It’s really hard to see any side of this whole fiasco that isn’t ugly. Yes, Epic very blatantly broke App Store guidelines which they originally agreed to in order to be on the App Store, so Apple punishing them seems entirely justified. But Apple also pulling in hundreds if not thousands of iOS and macOS developers into the line of fire as collateral damage in an effort to swing their weight around is even worse in my opinion. I’m sure Epic has very selfish reasons for wanting to break a hole in Apple’s Walled Garden, but their efforts can also create a situation that’s better for all developers in the future, and they’re really one of the only big companies in a position to pick a fight with someone like Apple. The App Store has been nothing short of groundbreaking in its relatively brief existence, but it also feels well overdue for a revamp in its ways, and this is the sort of thing that can affect positive changes for consumers and developers.
Smartphones aren’t newfangled devices anymore, they’re part of the everyday lives of billions of people. We don’t all need our hands held anymore and for those of us that choose to we should be able to use the devices we paid for in the ways that we want to. I’ve been loyal to Apple for almost 20 years now, and to iOS since its inception, and I’ve been fairly accepting of their strict positions about things over the years, even if I didn’t totally agree with them. But those decisions do pile up, and their refusal to approve Microsoft’s xCloud on iOS has been the straw to break the camel’s back for me, to the point that I went out and picked up an Android tablet last week. Honestly I’ve been enjoying learning a different mobile operating system and it’s really quite eye-opening to see all of the things that are possible with Android if you have the desire. New iPhones will surely come out this fall and for the first time ever I’m not sure if I’ll be first in line to get one or if I’ll just wait it out and look for other smartphone options that better suit my needs.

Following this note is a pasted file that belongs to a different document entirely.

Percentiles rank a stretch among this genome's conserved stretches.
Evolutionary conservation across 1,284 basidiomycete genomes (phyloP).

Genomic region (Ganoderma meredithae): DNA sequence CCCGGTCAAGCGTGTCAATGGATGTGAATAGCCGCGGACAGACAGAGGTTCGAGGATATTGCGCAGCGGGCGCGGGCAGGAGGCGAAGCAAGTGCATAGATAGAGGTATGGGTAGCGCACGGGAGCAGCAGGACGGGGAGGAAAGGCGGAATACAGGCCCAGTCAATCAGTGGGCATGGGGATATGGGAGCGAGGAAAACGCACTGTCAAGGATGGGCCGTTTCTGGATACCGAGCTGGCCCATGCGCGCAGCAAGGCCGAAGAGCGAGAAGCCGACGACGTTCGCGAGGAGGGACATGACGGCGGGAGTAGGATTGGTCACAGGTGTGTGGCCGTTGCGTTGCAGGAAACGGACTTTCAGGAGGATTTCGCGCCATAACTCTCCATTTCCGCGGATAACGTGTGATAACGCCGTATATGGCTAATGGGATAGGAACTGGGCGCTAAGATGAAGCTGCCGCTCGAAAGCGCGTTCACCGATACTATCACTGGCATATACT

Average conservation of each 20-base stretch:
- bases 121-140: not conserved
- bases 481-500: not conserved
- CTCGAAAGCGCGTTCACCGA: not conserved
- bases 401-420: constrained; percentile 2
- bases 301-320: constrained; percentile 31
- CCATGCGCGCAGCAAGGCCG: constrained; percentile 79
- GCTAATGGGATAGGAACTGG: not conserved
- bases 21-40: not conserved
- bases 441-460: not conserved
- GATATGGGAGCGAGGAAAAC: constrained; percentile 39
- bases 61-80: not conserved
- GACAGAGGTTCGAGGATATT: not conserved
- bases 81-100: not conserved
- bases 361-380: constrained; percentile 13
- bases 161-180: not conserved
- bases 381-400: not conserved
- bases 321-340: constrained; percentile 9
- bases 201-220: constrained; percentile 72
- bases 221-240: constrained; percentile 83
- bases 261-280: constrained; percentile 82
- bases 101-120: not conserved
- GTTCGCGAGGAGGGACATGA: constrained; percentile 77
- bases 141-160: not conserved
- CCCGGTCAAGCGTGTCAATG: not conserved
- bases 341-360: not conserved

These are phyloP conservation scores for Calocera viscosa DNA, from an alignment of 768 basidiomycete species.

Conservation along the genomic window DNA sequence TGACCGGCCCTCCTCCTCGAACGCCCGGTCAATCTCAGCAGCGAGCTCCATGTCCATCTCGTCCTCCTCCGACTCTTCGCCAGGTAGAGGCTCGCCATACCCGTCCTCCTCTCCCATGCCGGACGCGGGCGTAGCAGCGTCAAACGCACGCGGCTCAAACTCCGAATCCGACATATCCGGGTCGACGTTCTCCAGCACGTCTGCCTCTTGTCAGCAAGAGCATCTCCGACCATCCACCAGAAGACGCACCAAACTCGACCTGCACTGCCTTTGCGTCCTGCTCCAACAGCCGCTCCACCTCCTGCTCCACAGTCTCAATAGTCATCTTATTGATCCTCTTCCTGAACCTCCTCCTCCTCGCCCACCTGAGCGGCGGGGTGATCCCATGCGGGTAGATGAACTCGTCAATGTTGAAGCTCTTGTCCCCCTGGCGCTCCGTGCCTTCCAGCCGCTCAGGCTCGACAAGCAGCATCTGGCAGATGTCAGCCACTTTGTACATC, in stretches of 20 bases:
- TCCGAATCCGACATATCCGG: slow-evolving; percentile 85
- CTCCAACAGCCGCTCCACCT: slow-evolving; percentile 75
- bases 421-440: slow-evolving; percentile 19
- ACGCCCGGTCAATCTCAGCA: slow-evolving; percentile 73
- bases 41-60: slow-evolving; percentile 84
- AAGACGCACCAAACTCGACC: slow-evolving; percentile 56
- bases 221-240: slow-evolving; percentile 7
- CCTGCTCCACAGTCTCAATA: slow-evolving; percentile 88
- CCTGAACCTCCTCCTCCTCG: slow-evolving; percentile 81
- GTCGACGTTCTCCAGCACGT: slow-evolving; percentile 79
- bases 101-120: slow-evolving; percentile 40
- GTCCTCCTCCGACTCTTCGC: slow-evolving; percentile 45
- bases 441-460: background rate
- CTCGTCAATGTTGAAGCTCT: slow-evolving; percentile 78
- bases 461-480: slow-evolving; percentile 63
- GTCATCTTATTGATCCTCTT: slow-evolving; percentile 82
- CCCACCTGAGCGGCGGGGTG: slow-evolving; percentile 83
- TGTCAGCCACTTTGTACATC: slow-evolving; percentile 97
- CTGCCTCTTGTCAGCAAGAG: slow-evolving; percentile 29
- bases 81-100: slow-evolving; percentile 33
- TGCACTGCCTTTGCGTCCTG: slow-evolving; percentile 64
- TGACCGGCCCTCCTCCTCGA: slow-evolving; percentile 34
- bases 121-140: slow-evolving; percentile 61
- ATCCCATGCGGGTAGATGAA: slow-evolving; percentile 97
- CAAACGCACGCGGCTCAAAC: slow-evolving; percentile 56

One thing that also shouldn’t be glossed over is just how important games like Fortnite are to Apple’s own bottom line. Sure, Apple are unparalleled in their ability to squeeze out massive amounts of profit on the hardware devices they make, but as hardware sales inevitably slow down, they’ve been making a huge push into the services market. Apple doesn’t break it down into specifics, but the “services” portion of their business brings in billions and billions of dollars a year, and the bulk of that is certainly not coming from Apple TV+ subscriptions or iCloud storage bundles. Apple’s 30% cut of ALL the money that flows through the App Store is a Golden Goose that they can’t afford to lose, and while Fortnite alone won’t put a major dent in those profits, if the government decides to crack down and require Apple to allow 3rd party app stores on iOS or change up how large a percentage they can take from app sales, it could very much have a huge effect on their revenue. And if Epic does get their day in court against Apple in the future, I don’t see things going Apple’s way given the climate with their recent antitrust inquiries. Today’s actions feel like Apple going straight for Epic’s throat to prevent that day in court from happening, and unfortunately a whole bunch of developers are being caught in the crossfire as well.